While manufacturers and retailers in other industries duke it out to win their fair share of cybershoppers, HomePoint is getting players in the $US75 billion home furnishings market to play nicely together in the snake pit of online sales.
Since January, the South Carolina startup has gotten more than 200 furniture makers and dealers to buy in to its Web-based supply-chain strategy. Under this model, manufacturers, retailers and HomePoint all earn a profit from online sales executed via HomePoint's Advantage Network.
`We realised from the start that you can't be a virtual company in the home furnishings business and be successful. You have to be able to deliver the product, handle returns and have a place for customer service,' said HomePoint CEO Mike West.
To accomplish that, HomePoint recruited established furniture retailers. By ordering through HomePoint, the retailers gain access to a greater range of products than they would through a traditional regional distributor.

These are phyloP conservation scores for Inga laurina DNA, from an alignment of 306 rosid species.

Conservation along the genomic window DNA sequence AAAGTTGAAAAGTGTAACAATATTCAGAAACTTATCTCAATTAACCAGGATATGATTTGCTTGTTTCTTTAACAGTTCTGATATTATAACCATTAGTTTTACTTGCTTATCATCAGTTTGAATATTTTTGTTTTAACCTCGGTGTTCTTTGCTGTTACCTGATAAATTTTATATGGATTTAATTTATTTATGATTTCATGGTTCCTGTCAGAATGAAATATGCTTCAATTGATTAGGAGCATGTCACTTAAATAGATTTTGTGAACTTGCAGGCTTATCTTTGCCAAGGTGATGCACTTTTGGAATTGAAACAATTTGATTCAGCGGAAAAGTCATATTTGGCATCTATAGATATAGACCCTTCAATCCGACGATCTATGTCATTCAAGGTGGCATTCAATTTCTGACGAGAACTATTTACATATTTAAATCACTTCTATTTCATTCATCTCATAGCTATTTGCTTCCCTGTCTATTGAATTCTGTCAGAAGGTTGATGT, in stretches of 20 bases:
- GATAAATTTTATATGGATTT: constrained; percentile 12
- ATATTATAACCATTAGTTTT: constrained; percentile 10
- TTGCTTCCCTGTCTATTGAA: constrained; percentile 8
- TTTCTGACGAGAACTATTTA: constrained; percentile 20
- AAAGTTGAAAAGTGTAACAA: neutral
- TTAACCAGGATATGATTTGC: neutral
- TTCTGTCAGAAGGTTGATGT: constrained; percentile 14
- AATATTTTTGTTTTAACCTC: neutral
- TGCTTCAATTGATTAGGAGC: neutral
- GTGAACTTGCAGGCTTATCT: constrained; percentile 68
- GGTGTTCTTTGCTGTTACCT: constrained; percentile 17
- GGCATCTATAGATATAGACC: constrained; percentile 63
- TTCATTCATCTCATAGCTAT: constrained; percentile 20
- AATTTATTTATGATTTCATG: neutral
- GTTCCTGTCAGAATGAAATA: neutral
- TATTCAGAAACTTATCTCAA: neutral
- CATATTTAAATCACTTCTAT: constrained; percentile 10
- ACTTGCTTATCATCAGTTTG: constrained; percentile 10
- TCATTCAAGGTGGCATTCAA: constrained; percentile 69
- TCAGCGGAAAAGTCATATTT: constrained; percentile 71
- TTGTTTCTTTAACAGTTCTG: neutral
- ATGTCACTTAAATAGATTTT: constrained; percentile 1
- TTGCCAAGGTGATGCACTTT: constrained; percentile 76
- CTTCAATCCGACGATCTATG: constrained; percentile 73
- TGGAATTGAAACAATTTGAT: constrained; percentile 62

And manufacturers gain a fatter potential customer base because, unlike many traditional distributors, HomePoint lists multiple products from competing manufacturers.
HomePoint links partners over an extranet using technology from Interworld in New York. It's also installing electronic catalogue kiosks in retailers' stores, so shoppers can browse through what manufacturers have to offer.
`Now, customers who go to a store and don't find what they want go to another store,' West said. `This way, they can go online [at the kiosk], and the dealer can check the status of inventory and place the order immediately.'
To encourage stores to install the electronic catalogues, HomePoint will offer free Internet access, CIO Barbara Jessen-White said. That was enough to sell the idea to Marty Bass, president of Bass Wholesale Furniture LLC.
`This is going to help me get off the launching pad,' Bass said. `With HomePoint's customer base, I'll be able to immediately have customers that I wouldn't have.'
Another benefit for retailers is access to better customer information, said John Jordan, an e-commerce analyst at Ernst & Young in Massachusetts.